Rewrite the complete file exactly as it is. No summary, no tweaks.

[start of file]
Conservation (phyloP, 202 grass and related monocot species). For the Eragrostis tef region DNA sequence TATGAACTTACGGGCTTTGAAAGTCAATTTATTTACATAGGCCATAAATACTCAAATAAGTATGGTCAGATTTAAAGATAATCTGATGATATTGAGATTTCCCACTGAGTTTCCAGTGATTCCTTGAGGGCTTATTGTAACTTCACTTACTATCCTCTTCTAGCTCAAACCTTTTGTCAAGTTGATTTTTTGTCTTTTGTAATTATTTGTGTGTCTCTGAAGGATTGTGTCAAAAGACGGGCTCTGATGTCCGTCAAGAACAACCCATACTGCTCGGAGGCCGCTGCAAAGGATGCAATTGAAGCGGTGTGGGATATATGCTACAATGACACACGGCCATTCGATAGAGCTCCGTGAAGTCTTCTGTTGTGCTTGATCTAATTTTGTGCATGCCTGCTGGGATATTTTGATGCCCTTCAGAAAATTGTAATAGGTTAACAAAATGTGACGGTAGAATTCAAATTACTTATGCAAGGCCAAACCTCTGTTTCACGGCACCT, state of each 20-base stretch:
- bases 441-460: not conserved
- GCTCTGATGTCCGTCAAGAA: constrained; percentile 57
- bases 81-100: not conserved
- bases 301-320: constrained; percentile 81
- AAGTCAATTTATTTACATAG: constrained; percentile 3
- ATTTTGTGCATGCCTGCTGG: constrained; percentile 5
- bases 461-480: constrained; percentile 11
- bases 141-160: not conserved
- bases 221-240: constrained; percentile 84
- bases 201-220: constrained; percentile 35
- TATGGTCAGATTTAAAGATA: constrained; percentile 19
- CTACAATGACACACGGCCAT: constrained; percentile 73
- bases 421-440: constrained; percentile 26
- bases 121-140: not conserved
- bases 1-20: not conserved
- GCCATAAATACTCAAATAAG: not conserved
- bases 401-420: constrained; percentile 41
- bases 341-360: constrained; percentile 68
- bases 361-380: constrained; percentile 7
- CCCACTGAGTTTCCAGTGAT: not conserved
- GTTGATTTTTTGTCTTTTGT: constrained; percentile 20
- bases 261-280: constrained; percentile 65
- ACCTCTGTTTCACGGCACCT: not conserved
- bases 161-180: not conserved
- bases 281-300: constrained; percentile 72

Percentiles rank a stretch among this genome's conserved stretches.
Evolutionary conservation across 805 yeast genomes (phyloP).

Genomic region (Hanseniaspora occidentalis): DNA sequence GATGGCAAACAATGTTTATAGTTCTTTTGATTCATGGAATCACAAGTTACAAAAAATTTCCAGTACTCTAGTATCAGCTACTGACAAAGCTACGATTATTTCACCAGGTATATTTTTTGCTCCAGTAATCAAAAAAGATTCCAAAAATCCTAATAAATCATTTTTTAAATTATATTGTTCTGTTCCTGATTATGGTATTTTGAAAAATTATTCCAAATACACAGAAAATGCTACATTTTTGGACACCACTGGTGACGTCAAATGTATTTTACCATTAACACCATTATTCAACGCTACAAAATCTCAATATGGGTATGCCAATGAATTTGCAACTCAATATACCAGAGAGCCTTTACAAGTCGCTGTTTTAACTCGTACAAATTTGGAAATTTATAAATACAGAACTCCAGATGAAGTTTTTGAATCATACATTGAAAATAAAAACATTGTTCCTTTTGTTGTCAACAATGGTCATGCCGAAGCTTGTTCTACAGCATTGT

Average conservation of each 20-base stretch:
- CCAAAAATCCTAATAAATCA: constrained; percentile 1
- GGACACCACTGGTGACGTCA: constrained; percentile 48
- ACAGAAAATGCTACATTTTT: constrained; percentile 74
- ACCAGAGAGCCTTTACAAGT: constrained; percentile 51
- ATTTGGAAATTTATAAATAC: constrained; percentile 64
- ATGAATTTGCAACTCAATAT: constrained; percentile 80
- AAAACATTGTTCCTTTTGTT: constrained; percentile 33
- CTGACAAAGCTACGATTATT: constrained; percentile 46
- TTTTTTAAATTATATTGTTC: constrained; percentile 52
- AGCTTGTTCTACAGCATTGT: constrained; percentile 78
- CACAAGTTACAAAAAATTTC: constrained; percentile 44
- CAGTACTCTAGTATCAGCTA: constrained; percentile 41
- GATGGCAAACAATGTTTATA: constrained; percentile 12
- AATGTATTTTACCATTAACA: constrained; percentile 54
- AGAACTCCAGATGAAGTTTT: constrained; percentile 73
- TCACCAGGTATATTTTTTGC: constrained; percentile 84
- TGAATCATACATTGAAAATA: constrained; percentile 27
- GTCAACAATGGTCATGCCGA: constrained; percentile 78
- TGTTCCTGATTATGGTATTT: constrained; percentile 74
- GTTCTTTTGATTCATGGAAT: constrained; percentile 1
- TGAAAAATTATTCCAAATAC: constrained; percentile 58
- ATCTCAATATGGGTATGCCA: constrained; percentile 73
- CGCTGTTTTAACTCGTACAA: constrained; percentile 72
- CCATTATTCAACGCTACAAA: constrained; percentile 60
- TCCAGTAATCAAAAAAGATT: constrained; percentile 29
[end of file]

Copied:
Conservation (phyloP, 202 grass and related monocot species). For the Eragrostis tef region DNA sequence TATGAACTTACGGGCTTTGAAAGTCAATTTATTTACATAGGCCATAAATACTCAAATAAGTATGGTCAGATTTAAAGATAATCTGATGATATTGAGATTTCCCACTGAGTTTCCAGTGATTCCTTGAGGGCTTATTGTAACTTCACTTACTATCCTCTTCTAGCTCAAACCTTTTGTCAAGTTGATTTTTTGTCTTTTGTAATTATTTGTGTGTCTCTGAAGGATTGTGTCAAAAGACGGGCTCTGATGTCCGTCAAGAACAACCCATACTGCTCGGAGGCCGCTGCAAAGGATGCAATTGAAGCGGTGTGGGATATATGCTACAATGACACACGGCCATTCGATAGAGCTCCGTGAAGTCTTCTGTTGTGCTTGATCTAATTTTGTGCATGCCTGCTGGGATATTTTGATGCCCTTCAGAAAATTGTAATAGGTTAACAAAATGTGACGGTAGAATTCAAATTACTTATGCAAGGCCAAACCTCTGTTTCACGGCACCT, state of each 20-base stretch:
- bases 441-460: not conserved
- GCTCTGATGTCCGTCAAGAA: constrained; percentile 57
- bases 81-100: not conserved
- bases 301-320: constrained; percentile 81
- AAGTCAATTTATTTACATAG: constrained; percentile 3
- ATTTTGTGCATGCCTGCTGG: constrained; percentile 5
- bases 461-480: constrained; percentile 11
- bases 141-160: not conserved
- bases 221-240: constrained; percentile 84
- bases 201-220: constrained; percentile 35
- TATGGTCAGATTTAAAGATA: constrained; percentile 19
- CTACAATGACACACGGCCAT: constrained; percentile 73
- bases 421-440: constrained; percentile 26
- bases 121-140: not conserved
- bases 1-20: not conserved
- GCCATAAATACTCAAATAAG: not conserved
- bases 401-420: constrained; percentile 41
- bases 341-360: constrained; percentile 68
- bases 361-380: constrained; percentile 7
- CCCACTGAGTTTCCAGTGAT: not conserved
- GTTGATTTTTTGTCTTTTGT: constrained; percentile 20
- bases 261-280: constrained; percentile 65
- ACCTCTGTTTCACGGCACCT: not conserved
- bases 161-180: not conserved
- bases 281-300: constrained; percentile 72

Percentiles rank a stretch among this genome's conserved stretches.
Evolutionary conservation across 805 yeast genomes (phyloP).

Genomic region (Hanseniaspora occidentalis): DNA sequence GATGGCAAACAATGTTTATAGTTCTTTTGATTCATGGAATCACAAGTTACAAAAAATTTCCAGTACTCTAGTATCAGCTACTGACAAAGCTACGATTATTTCACCAGGTATATTTTTTGCTCCAGTAATCAAAAAAGATTCCAAAAATCCTAATAAATCATTTTTTAAATTATATTGTTCTGTTCCTGATTATGGTATTTTGAAAAATTATTCCAAATACACAGAAAATGCTACATTTTTGGACACCACTGGTGACGTCAAATGTATTTTACCATTAACACCATTATTCAACGCTACAAAATCTCAATATGGGTATGCCAATGAATTTGCAACTCAATATACCAGAGAGCCTTTACAAGTCGCTGTTTTAACTCGTACAAATTTGGAAATTTATAAATACAGAACTCCAGATGAAGTTTTTGAATCATACATTGAAAATAAAAACATTGTTCCTTTTGTTGTCAACAATGGTCATGCCGAAGCTTGTTCTACAGCATTGT

Average conservation of each 20-base stretch:
- CCAAAAATCCTAATAAATCA: constrained; percentile 1
- GGACACCACTGGTGACGTCA: constrained; percentile 48
- ACAGAAAATGCTACATTTTT: constrained; percentile 74
- ACCAGAGAGCCTTTACAAGT: constrained; percentile 51
- ATTTGGAAATTTATAAATAC: constrained; percentile 64
- ATGAATTTGCAACTCAATAT: constrained; percentile 80
- AAAACATTGTTCCTTTTGTT: constrained; percentile 33
- CTGACAAAGCTACGATTATT: constrained; percentile 46
- TTTTTTAAATTATATTGTTC: constrained; percentile 52
- AGCTTGTTCTACAGCATTGT: constrained; percentile 78
- CACAAGTTACAAAAAATTTC: constrained; percentile 44
- CAGTACTCTAGTATCAGCTA: constrained; percentile 41
- GATGGCAAACAATGTTTATA: constrained; percentile 12
- AATGTATTTTACCATTAACA: constrained; percentile 54
- AGAACTCCAGATGAAGTTTT: constrained; percentile 73
- TCACCAGGTATATTTTTTGC: constrained; percentile 84
- TGAATCATACATTGAAAATA: constrained; percentile 27
- GTCAACAATGGTCATGCCGA: constrained; percentile 78
- TGTTCCTGATTATGGTATTT: constrained; percentile 74
- GTTCTTTTGATTCATGGAAT: constrained; percentile 1
- TGAAAAATTATTCCAAATAC: constrained; percentile 58
- ATCTCAATATGGGTATGCCA: constrained; percentile 73
- CGCTGTTTTAACTCGTACAA: constrained; percentile 72
- CCATTATTCAACGCTACAAA: constrained; percentile 60
- TCCAGTAATCAAAAAAGATT: constrained; percentile 29